So. You’re a few months into CrossFit. You’re starting to get the hang of all the lingo, and burpees don’t feel like a death sentence as much anymore (they’re not fun, but you’re still with us, so…). You’ve got that pair of CrossFit shoes and a jump rope in your amazon cart, but you’re wondering if you should click on that Optimum Nutrition or Pre-workout Ad that’s on sale. Maybe. Now, there are literally thousands of articles online about supplements and what you should use, when you should use it and what the best brand is. But, let’s be honest. Most of those publishers have an agenda to some degree. Well, friends. I don’t sell supplements, so I have no reason to tell you anything but the truth from my perspective. I’ll try to keep it as clear as possible. So, what do you need? PROTEIN POWDER Some sort of protein isolate. That’s a fancy way of saying “protein without a bunch of carbs or fat”. “But Coty, I need carbs after my workout if I want to perform and recover better!” You’re right. But, I would suggest sourcing those carbohydrates from fruit or another natural source before additives in your supplements. (If you’re a high level athlete and aiming for 300+ carbs a day, this doesn’t apply to you.)
Why, you ask? Because most companies are going to use some sort of dextrose or maltodextrin, which to your body is essentially like adding a scoop of sugar into your shake. If your goal is to lose body fat while gaining muscle and getting AWAY from sugar cravings, that probably isn’t the most responsible decision. Just grab a banana or an orange post workout and you’ll be fine.
Unsure if your protein has added sugar? Look at the label. If it’s a source of protein, it shouldn’t have more than 5g of carbs. Because, well, carbohydrates don’t equal protein. CREATINE But, but, but… I don’t want to get bulky. Or puffy. Or bloated. I promise…if you feel like you’re bloated or retaining excess water, it’s not coming from 2.5-5g of creatine powder. It’s probably coming from your diet… Why do you need creatine? Well, let’s talk about energy systems, young Padawan. There are three energy systems that your body is using to varying degrees all of the time. During exercise, (depending on what you’re doing) your body is functioning at varying levels in each system (CP, Glycolitic and Oxidative. Think creatine, carbohydrates and fats). For any max effort output (think about a 1-3RM full body lift, or a short, fast sprint) your body is depending predominately on the Creatine Phosphate Energy System. This process allows the body to more rapidly breakdown and utilize ATP for energy. Which means better performance during your workout. Which means better results from your exercise program, and faster progress.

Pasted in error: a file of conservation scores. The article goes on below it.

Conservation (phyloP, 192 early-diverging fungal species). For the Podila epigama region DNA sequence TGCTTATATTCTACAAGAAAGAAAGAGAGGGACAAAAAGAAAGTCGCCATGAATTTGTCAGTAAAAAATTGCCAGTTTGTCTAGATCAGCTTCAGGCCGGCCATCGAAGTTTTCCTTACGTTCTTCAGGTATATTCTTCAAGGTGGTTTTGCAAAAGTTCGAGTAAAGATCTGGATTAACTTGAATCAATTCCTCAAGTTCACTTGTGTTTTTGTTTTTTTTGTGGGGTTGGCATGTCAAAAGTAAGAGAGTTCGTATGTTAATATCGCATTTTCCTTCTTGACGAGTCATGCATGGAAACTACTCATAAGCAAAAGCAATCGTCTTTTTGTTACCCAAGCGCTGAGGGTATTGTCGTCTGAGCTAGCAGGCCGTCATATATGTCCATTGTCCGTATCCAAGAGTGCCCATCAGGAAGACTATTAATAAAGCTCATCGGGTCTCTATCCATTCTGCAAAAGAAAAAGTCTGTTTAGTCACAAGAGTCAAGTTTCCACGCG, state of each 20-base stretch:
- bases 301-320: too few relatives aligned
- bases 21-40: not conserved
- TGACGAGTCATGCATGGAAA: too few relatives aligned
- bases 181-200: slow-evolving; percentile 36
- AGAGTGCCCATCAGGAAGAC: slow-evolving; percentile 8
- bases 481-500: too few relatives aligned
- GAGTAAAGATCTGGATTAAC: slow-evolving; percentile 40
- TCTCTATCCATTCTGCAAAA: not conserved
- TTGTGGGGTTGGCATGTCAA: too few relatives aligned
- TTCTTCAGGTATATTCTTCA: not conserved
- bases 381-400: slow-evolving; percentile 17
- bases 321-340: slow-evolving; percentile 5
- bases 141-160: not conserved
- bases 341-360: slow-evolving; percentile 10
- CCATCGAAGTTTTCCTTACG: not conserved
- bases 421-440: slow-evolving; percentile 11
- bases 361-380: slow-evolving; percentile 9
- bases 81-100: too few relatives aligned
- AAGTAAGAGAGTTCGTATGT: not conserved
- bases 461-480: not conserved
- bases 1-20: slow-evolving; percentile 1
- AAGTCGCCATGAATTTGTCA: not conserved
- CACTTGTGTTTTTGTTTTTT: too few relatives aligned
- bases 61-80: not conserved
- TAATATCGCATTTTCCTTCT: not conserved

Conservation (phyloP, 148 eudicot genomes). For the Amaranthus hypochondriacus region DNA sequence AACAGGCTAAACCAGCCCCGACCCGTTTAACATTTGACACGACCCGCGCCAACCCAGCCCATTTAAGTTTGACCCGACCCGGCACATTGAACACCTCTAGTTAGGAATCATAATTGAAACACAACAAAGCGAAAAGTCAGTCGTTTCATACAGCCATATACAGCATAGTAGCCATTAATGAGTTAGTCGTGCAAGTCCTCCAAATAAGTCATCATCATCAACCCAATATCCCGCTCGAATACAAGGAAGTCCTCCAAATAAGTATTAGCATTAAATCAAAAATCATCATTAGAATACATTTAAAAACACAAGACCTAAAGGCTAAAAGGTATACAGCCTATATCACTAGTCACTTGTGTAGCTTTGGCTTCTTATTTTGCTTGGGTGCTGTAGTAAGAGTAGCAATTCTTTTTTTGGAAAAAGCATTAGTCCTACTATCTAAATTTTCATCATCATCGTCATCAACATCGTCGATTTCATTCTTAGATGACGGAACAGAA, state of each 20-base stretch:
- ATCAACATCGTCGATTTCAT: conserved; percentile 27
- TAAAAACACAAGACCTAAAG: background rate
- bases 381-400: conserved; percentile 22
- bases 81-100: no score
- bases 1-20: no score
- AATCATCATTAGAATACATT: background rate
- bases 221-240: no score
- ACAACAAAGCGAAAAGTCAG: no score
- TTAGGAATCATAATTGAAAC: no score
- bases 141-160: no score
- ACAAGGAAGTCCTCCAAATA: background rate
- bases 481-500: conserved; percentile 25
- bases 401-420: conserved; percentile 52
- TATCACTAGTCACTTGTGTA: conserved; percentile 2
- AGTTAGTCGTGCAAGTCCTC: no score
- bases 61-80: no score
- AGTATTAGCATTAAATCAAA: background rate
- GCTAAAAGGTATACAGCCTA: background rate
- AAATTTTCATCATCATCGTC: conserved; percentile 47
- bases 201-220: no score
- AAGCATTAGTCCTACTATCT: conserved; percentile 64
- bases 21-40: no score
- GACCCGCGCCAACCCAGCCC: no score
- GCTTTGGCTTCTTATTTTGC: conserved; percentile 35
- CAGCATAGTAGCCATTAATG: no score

Creatine is useful. Your body naturally produces it. Supplementing just helps to ensure your body as an adequate supply when you need it to. When should you take them? I’ll keep it simple. Whey protein – before, during or after your workout to maintain high levels of amino acid in your blood stream, so that it’s readily available to your body for recovery and energy purposes. Casein protein – before bed or as a meal replacement/supplement if you won’t be able to eat for 4-6 hours. Creatine – Anytime. I prefer to have it in the morning before I workout. I would not, personally, spend my money on any of the following. Amino Acids. Thermogenics (fat burners). Fat loss shakes. Detox teas. Meal replacement shakes. Weight gainers (unless you desperately need to gain weight, and for some reason can’t source those calories from whole foods). Anything else that the bros at GNC tell you that you need for results. Because, well, they’re wrong. In summary, protein powder and creatine are supplements worth taking if you want to improve your results and progress in the gym. Everything else is pretty much snake oil. **To clarify, this is in regards to the average person that wants to be healthier, fitter, stronger and feel better without burning a hole in their pocket. This does not necessarily apply to high level athletes with a focus on PERFORMANCE as opposed to health, but even then I could argue the two supplements listed above would suffice. If you’re not controlling the food you eat on a daily and weekly basis, supplements will not be as helpful as you may hope. At best, supplements can account for 5% of your results. So don’t stress out about them. Questions? You know where to find me! Coty Bradburn Owner, CrossFit Mountain Island

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